Lockport Union-Sun & Journal — And then there’s Joyce. Joyce is a delightful person and a good friend who, last week, suggested that since I was writing columns about how bored I was, I should read a book.
Nice try, Joycie. But for her information, I am in the process of reading one now. Well … I’m trying to read one.
I’ve said it before: I’m not proud of the fact that I don’t read a lot (of books). I wish I did. I envy those who do. My family, thankfully, are all readers. But I’m just not that type of person. I always have the feeling that I’m wasting valuable time. Why should I be reading something good when I could be sitting there doing absolutely nothing?
But for Christmas, a friend gave me a book. An almost 800-page volume about World War II. It’s a great book, I’m sure. After staring at it for an hour or two and fantasizing how I could use it to prop up the three-legged sofa I have in my workshop, I decided to try and read it. After all, it is a book.
Now, this may sound infantile, but after I start reading something this large – and as rare as that is – I tend to grab the pages I’ve read with my fingers and stare at the thickness in a self-congratulatory ‘look-what-I’ve-done” testimonial. I’m always so proud of inane accomplishments.
But with this book, there’s a chance I’ve bitten off more than I can chew. I’ve been reading it since Christmas and thought I was making headway. I was really getting into it. But I was made aware of just how much progress I’d made, this morning, when I turned the page and read the caption on what was to come next. It said “Chapter 1.”
“Chapter 1?” I yelled to my wife. “I thought I was half way through the book and I’m only up to chapter one.”
“Well,” she asked, “what page number did you read just before that?”
“Hmmm, let’s see,” I said, curiously turning back to the previous page. “I just finished page XIV.”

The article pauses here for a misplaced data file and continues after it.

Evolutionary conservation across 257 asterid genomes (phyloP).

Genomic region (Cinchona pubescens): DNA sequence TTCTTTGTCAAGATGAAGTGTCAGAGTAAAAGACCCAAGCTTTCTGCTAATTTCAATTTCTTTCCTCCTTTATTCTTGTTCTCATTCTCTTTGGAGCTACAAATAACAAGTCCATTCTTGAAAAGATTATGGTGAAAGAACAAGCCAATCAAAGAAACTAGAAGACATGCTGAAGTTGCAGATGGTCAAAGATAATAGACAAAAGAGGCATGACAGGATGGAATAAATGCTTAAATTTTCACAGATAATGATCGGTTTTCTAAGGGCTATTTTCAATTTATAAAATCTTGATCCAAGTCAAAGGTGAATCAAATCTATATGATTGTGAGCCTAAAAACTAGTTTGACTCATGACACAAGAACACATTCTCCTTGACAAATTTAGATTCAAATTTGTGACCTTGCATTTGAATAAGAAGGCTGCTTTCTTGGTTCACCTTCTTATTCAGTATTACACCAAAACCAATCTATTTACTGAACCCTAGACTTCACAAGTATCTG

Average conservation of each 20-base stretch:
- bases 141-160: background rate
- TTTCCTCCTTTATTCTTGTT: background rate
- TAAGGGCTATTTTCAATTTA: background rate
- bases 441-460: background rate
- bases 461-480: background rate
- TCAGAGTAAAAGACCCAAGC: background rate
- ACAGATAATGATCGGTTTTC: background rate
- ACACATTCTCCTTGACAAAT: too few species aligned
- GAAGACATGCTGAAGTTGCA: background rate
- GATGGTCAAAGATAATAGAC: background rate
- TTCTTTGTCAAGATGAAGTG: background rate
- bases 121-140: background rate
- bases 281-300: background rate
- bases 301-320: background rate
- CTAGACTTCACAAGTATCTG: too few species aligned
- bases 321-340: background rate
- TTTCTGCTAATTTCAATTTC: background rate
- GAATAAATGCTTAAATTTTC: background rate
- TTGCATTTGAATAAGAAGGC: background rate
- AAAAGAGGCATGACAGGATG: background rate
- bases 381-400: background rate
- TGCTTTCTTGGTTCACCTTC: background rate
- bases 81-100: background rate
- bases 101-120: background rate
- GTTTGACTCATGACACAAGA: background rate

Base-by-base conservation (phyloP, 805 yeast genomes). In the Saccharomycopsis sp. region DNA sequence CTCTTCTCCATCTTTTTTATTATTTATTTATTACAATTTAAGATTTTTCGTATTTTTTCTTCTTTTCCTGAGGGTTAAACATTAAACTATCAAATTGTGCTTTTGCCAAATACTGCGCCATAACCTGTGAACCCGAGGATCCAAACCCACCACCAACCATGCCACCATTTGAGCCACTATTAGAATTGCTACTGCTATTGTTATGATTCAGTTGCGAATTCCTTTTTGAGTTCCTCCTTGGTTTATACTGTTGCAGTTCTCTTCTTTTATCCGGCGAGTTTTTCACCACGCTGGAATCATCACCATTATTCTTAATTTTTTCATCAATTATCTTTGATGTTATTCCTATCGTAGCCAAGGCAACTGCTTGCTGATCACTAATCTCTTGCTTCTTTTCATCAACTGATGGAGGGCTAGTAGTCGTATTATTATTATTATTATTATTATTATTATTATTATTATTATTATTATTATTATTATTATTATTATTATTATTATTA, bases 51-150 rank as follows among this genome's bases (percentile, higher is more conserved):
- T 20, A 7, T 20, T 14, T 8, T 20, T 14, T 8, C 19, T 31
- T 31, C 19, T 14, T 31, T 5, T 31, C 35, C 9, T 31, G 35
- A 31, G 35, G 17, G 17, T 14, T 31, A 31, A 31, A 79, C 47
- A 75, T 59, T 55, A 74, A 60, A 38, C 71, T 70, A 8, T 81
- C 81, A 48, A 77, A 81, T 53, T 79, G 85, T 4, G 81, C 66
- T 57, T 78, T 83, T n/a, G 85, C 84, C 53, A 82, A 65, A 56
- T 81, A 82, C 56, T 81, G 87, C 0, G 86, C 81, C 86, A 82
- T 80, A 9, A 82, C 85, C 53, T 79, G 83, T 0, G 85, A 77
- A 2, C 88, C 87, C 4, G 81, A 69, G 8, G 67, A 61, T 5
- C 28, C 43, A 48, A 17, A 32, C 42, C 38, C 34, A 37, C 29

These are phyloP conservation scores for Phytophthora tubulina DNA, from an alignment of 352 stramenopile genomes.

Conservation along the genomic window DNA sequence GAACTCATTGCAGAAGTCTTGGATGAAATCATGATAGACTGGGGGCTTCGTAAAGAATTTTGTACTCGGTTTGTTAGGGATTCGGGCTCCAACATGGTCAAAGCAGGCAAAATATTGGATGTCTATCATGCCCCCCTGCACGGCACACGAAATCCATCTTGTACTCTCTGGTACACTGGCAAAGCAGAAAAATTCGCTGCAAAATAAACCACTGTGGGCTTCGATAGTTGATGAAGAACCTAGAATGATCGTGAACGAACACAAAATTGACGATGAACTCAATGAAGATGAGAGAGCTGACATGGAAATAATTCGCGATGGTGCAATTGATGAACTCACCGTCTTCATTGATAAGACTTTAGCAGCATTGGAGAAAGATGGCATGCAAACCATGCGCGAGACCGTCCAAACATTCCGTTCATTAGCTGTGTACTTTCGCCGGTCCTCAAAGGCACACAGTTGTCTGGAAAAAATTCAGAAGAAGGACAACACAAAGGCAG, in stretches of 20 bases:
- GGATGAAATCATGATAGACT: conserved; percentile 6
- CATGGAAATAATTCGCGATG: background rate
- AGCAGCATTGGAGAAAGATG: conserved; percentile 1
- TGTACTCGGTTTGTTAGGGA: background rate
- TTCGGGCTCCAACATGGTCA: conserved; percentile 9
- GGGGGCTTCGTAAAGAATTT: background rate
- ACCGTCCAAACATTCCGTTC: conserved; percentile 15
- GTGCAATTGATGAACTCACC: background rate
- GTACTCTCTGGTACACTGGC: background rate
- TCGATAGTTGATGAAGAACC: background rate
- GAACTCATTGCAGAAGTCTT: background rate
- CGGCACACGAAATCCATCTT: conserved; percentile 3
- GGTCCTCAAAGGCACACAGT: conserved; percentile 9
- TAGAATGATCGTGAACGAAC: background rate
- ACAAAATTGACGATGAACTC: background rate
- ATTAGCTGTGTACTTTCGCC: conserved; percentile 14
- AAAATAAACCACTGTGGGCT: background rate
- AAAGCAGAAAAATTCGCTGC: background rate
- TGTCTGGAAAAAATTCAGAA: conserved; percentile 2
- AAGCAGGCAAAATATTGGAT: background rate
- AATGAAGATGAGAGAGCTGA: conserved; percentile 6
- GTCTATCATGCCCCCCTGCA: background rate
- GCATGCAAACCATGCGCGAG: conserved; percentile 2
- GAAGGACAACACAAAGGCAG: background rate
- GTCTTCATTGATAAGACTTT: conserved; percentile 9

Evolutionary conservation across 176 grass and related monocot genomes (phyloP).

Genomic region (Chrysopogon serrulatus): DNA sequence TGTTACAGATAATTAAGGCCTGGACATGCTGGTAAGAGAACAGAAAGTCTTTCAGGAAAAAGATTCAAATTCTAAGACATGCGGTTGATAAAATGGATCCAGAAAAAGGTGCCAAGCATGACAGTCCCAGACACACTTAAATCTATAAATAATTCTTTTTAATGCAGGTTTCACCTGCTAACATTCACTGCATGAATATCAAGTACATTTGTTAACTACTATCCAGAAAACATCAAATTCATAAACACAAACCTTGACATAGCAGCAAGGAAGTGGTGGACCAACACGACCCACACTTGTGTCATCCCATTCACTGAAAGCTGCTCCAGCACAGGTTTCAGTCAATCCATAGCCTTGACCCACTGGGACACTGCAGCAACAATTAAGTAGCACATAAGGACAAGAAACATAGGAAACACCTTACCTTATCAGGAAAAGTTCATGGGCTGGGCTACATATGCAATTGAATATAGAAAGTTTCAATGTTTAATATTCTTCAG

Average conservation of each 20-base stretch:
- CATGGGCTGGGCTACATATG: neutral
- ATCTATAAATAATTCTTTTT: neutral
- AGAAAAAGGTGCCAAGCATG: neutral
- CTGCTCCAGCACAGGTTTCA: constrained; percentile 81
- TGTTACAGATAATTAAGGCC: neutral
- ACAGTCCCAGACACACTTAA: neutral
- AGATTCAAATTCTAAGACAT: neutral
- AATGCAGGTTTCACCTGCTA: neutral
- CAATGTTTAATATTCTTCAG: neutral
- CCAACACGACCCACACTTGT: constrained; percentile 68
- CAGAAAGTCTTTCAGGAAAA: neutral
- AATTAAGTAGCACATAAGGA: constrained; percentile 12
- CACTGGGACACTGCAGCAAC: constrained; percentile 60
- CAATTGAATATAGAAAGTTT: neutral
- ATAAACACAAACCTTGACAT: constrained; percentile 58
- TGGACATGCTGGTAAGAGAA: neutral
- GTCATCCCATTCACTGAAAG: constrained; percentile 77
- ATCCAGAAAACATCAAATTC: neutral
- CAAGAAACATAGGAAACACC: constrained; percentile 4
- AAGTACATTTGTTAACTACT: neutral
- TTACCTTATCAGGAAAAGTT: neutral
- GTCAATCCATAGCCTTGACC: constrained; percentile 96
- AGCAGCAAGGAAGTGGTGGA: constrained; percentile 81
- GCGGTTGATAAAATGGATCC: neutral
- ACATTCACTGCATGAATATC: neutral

So I did my little grab-the-pages-I’ve-read-so-far trick and realized I had a long way to go. A v-e-r-y long way to go.
In fact, I’ve a strange feeling several more wars will be fought and books written about them before I finish reading this one.
I think the last book I read had two brothers in it: The Hardy boys. I did the same book report on that sucker all through grade school and college.
In fact, one of my professors thought it was excellent.
“That’s the funniest thing I’ve ever read. Handing in such a juvenile paper as a serious project-report is nothing short of genius. It made my day. You’re lucky I have a sense of humor. Thanks. Now give me the real one.”
For someone like myself, who writes a weekly newspaper column, I’m a disgrace.
Ironically, I’m actually in the process of writing a book. It’s based on an Italian Renaissance artist whose heavy drinking leads to bizarre symbols in his art. Unfortunately, when he sobers up he has no idea what they mean. I’m going to call the book: “The Da Vinci Load.” Thank you.
Maybe Joyce is right. I should probably just read a book.
The bottom line is: I don’t see myself finishing the one I started. But the good news is: the three-legged sofa in the workshop is level.
And that’s the way it looks from the Valley.
Tom Valley is a Medina resident who doesn’t even know how to book dinner reservations. Contact him if you’ve read and know how “The Secret of the Caves” ended at: Tvalley@rochester.rr.com.Tom Valley is a Medina resident who doesn't even know how to book dinner reservations. Contact him if you've read and know how "The Secret of the Caves" ended at: Tvalley@rochester.rr.com.